To turn around sales declines, Pizza Hut is stepping up its digital ordering and delivery
Ordering pizza doesn’t mean calling Pizza Hut anymore. You can go to the company’s website or download an app, then track your delivery. You can speak your order to Amazon Echo by saying, “Alexa, ask Pizza Hut for a pizza.” You’ll soon able to do the same on Google Home.
The Yum! Brands-owned pizza chain with 13,000 restaurants in 130 countries has been playing tech catch-up at a time when its competitors like Domino’s consider themselves more like e-commerce companies than fast-food chains.
“We are always a pizza company, but we view tech as a way to help customers get better pizza,” said Chris Dargis, chief e-commerce officer for Pizza Hut U.S. “Pizza Hut understands that digital, especially mobile, is where consumers are, and we want to step up the game around that.”
Dargis has hired web developers, engineers, user experience designers and product managers. Today, tech is Pizza Hut’s biggest department, with more than 200 full-time employees, roughly double its size in November.
This week, Pizza Hut introduced its first U.S. loyalty program that rewards online customers with points for every dollar spent on food. This May, the company developed a pizza-delivery tracker that automatically sends consumers texts when their orders are received, their pizzas are being made and their orders are on their way. In April, Pizza Hut made its pizza builder — a desktop and mobile tool that lets you customize pies by size, sauce, cheese and toppings — faster and more intuitive. In December, Pizza Hut also made it possible for people to order on Amazon’s home device Echo.
Lisa White, associate editor for Restaurant Business, said fast-food takeout and delivery has grown sharply in the past three years, especially among younger people. Domino’s was early in bringing technology to ordering, and Pizza Hut is moving fast to give consumers multiple ways to place orders, she said.
“Pizza Hut is offering not only customization with their food, but customization in how you order it, whether it be through Facebook, a mobile app or tracking your order online,” said White.
These digital efforts come as Pizza Hut’s business is struggling. In the first two quarters of this year, Yum! Brands reported same-store sales losses for Pizza Hut while its two other restaurant brands, Taco Bell and KFC, grew. David Gibbs, president and CFO for Yum! Brands, said in an earnings call in May that the company would spend around $130 million in 2018 on the chain’s equipment, delivery technology, e-commerce and advertising.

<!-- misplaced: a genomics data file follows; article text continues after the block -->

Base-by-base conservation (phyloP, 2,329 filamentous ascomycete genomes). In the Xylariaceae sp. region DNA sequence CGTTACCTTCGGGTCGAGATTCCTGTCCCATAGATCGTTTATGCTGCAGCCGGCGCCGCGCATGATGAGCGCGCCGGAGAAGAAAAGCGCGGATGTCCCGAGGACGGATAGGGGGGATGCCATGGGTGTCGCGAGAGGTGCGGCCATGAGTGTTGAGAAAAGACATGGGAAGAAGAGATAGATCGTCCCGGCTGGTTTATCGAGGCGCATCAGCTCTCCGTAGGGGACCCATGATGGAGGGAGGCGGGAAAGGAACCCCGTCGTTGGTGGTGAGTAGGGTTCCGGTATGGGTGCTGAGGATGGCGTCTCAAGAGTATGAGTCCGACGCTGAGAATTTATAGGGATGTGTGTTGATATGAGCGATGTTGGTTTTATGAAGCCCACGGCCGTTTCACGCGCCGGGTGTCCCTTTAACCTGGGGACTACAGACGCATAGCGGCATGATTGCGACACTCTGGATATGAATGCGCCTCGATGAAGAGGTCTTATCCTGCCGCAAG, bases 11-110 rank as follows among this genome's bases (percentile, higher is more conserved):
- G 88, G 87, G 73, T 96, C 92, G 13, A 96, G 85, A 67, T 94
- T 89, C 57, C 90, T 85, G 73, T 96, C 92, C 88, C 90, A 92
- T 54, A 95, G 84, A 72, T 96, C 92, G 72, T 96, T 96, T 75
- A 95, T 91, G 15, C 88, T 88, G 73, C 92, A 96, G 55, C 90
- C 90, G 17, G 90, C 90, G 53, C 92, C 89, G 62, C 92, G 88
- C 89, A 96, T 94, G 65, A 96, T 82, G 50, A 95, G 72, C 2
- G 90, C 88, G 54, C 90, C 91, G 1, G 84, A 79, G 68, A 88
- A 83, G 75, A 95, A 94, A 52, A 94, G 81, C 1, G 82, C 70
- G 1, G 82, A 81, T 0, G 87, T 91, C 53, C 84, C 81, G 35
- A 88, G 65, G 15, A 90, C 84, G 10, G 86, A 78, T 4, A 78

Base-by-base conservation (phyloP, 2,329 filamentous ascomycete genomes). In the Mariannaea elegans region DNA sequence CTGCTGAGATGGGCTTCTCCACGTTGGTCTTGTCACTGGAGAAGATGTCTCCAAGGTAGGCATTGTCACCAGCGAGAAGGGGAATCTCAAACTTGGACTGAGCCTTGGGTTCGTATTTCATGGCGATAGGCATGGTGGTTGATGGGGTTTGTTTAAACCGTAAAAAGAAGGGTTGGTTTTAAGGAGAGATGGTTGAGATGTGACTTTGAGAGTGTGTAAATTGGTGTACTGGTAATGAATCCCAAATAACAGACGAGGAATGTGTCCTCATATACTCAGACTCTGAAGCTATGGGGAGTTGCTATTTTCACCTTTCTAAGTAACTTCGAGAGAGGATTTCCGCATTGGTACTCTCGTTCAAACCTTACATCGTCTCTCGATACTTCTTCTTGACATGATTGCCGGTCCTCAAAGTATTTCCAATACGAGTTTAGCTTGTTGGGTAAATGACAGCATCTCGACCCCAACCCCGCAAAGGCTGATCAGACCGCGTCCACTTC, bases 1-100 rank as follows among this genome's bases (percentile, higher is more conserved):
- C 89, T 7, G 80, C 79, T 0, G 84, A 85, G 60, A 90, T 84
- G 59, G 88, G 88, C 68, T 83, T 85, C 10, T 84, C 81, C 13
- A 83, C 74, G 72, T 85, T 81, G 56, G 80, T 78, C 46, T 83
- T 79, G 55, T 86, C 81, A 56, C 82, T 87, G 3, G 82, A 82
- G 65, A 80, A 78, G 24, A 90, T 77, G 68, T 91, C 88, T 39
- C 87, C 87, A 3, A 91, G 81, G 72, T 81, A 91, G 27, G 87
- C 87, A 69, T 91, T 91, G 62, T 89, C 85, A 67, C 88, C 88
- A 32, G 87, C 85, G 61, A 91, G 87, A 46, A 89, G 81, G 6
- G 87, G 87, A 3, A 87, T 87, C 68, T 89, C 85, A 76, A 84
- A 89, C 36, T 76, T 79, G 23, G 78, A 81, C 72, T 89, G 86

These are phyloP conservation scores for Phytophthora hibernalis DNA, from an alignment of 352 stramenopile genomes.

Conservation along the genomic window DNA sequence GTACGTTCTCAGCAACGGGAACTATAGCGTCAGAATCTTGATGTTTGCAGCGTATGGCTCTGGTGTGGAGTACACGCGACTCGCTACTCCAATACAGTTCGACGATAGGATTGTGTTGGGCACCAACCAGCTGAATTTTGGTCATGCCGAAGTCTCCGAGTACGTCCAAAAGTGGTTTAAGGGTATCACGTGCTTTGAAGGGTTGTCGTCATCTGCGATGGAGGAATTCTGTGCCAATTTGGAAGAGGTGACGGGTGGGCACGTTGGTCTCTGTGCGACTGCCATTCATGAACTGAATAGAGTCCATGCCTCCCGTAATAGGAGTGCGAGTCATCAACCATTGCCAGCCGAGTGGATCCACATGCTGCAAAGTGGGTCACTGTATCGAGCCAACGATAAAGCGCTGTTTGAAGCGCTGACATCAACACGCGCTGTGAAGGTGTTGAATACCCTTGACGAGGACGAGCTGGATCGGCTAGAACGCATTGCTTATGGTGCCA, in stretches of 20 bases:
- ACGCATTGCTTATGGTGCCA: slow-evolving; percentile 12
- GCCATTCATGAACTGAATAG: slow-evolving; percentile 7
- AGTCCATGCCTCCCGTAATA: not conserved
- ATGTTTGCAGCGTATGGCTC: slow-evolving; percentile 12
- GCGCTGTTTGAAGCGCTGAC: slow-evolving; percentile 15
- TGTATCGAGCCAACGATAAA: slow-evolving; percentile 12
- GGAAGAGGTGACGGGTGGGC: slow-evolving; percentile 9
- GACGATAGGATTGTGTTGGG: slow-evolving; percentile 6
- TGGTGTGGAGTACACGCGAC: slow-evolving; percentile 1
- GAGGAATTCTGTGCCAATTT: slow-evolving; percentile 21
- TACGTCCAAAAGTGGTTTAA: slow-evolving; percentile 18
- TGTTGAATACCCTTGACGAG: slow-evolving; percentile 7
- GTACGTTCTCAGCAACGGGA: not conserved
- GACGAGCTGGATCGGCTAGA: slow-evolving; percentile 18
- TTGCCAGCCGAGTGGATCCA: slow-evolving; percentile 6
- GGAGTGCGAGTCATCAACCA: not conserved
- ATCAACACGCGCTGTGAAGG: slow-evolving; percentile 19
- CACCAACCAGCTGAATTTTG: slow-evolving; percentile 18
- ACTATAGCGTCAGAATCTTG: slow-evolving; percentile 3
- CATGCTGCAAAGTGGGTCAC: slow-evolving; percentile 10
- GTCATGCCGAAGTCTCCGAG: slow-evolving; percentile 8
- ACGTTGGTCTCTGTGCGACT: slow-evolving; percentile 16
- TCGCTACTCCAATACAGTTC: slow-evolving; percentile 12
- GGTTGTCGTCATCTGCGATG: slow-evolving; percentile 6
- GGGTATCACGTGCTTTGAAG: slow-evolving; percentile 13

Pizza Hut spent around $237 million on paid media last year, compared to $201 million in 2015, according to Kantar Media, and Yum! Brands said it would increase Pizza Hut’s media spend by $25 million for the rest of this year and $12.5 million for 2018, Gibbs said in the earnings call last month.
To transform its business, the Plano, Texas-based Pizza Hut must compete with other tech firms, financial institutions and local startups for talent. Dargis said the company has a strong work culture and growth potential in its favor.
“When it comes to digital, the pizza category that requires quick delivery outpaces other categories,” he said. “So if you want to work for a consumer brand, pizza is a great vertical.”
‘There’s always money for avocados, but none for Black History Month:’ Confessions of a Black ad tech senior marketer
If achieving diversity and inclusion in the ad industry is a mountain then its one with the steepest of peaks according to the latest Digiday confessions.
As consumers migrate to e-commerce, marketers are increasing email marketing efforts
Brand marketers say email marketing has steadily been increasing as more and more consumers look to shop online.
Cheat sheet: Twitter experiments with shoppable cards
Twitter is taking another stab at shoppable content, with a new card feature aimed to convince users to follow through with purchases.
SponsoredPeople-based identifiers are driving personalized customer experiences
Marketing teams are now well into 2021, and third-party cookies along with mobile ad IDs are officially on notice, which has implications for all marketers. Soon, cookie- and device-based targeting, frequency capping, measurement and attribution will break. Evolving privacy regulations and policy changes from browsers and device makers have sparked many proposed solutions to replace […]
‘It took the heat out of people’s situations’: Agencies provide mental health support for employees’ kids
Parents have been anxious about the effect of the pandemic on their kids' mental health and agencies have had to step up their support.
‘Gateway to anything a marketer can dream up’: Touchless commerce has normalized the QR code, and brands are giving it a second look
As consumers are more comfortable with using QR codes, so are marketers who are planning to add them to packaging and ads.